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by Dave Rome
April 27, 2018
Photography by David Rome
TECH NEWS BROUGHT TO YOU BY BIKEEXCHANGE
Building your dream bike is a passion project that often requires little more than money and patience. However, what if that bike is from another era? Wanting to build a bike to use in the original L’Eroica that travels through the hills of Tuscany, Sydney-based rider Daniele Vanolini didn’t just have a vision, patience, and a flexible budget, but also luck on his side when it came to creating not one, but two Italian-made steel rides.
Vanolini clearly lives and breathes Italy and all things on two wheels. He comes from an Italian family, runs annual cycling tours to the Giro d’Italia, and teaches cycling skills on the weekends. And with a background in racing superbikes, Vanolini now fills his weekdays working for the Australian distributor of Ducati.
As a Sydney Eastern suburbs local, and member of the Randwick Botany Cycling Club, Vanolini is a long-time shopper at Europa Cycles, an iconic shop that was the natural choice for Vanolini’s pursuit of a ride for L’Eroica. Opened in 1973, and with a deep history in Italian framebuilding, Europa is exactly what you’d imagine when thinking of a time capsule of a store that also offers modern stock. It’s certainly rather unique amongst the many newer single-branded stores of Sydney.
The equipment requirements for L’Eroica aren’t quite as narrowly defined as many might think, but Vanolini definitely didn’t want to push the envelope, seeking a vintage steel bike with down-tube shifters and toe-clip pedals. According to Vanolini, it was Alan Abeni, the grandson of Europa co-founder Ezio Abeni, who was largely responsible for this bike coming to be.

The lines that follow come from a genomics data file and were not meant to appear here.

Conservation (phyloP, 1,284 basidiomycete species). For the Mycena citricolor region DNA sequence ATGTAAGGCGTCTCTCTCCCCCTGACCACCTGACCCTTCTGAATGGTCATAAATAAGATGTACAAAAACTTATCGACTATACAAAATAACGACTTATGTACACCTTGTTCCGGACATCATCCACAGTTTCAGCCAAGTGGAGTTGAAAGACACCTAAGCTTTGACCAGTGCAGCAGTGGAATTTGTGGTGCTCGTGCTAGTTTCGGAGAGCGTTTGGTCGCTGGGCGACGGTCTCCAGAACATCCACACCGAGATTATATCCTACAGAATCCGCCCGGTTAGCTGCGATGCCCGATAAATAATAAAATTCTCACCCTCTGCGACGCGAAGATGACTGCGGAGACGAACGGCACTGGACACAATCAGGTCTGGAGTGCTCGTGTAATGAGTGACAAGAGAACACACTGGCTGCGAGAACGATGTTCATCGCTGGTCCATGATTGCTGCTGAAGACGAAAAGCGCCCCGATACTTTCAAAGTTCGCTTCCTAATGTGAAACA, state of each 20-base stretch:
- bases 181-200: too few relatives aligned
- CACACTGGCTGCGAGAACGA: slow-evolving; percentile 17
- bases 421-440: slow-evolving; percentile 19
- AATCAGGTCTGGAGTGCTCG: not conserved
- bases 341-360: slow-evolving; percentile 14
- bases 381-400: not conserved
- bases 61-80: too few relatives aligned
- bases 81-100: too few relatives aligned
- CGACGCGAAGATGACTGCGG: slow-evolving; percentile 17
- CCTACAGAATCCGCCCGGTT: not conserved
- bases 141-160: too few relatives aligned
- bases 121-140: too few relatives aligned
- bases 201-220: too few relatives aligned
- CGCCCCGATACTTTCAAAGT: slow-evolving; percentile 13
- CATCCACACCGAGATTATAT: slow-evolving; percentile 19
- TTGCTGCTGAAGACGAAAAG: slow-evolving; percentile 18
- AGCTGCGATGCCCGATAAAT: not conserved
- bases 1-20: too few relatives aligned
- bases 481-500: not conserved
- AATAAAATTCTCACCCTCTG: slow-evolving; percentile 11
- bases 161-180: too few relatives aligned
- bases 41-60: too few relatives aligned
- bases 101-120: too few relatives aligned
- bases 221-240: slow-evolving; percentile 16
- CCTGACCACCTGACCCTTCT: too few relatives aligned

“Alan said he might have something either in the shop or back at the family farm,” Vanolini said. “He had a look out the back and brought out this Colnago fluoro-painted Saronni, which was in my size 50cm, too! Apparently it had never been built up and was sprayed this colour because the frame had started to corrode while it was just sitting in the shop.”
Giuseppe Saronni’s face appears on the head tube. It’s unclear whether this is authentic to the original paint or not, with other examples showing Colnago’s clover logo instead.
A signature product of the early ’80s, Colnago produced frames under Giuseppe Saronni’s name to commemorate his 1982 world road championship. Saronni’s palmares includes the Giro d’Italia in 1979 and again in 1983, and Monuments such as Milan-San Remo and the Giro di Lombardia. His career closely overlapped with fellow Italian Francesco Moser.
“It was sitting in the shop the whole time,” said Vanolini of this historic frame. “The Saronni stamp on the seatstay is one tell-tale sign that it’s proper.”
Finding a suitable L’Eroica frameset is hard enough; finding parts to match is another matter entirely.
“The hardest thing is finding the size for you,” Vanolini said. “Once you’ve got that, and you’re happy with the brand you’re getting, then you’ve got the connection and you want to go further with it. The hardest part is if you’re building something to the period like this, then finding these old derailleurs, shifters and similar is hard.”
This beautiful Colnago crankset was taken off a once-loved donor bike.
“[Luckily] Alan discovered the perfect donor bike, which was an old Abeni frame [made by Ezio, the grandfather] from which we could take the stamped Colnago chainset, brake levers, quill stem, and wheels to complete the bike. The original lever covers had perished, so unfortunately, the black ones are not original.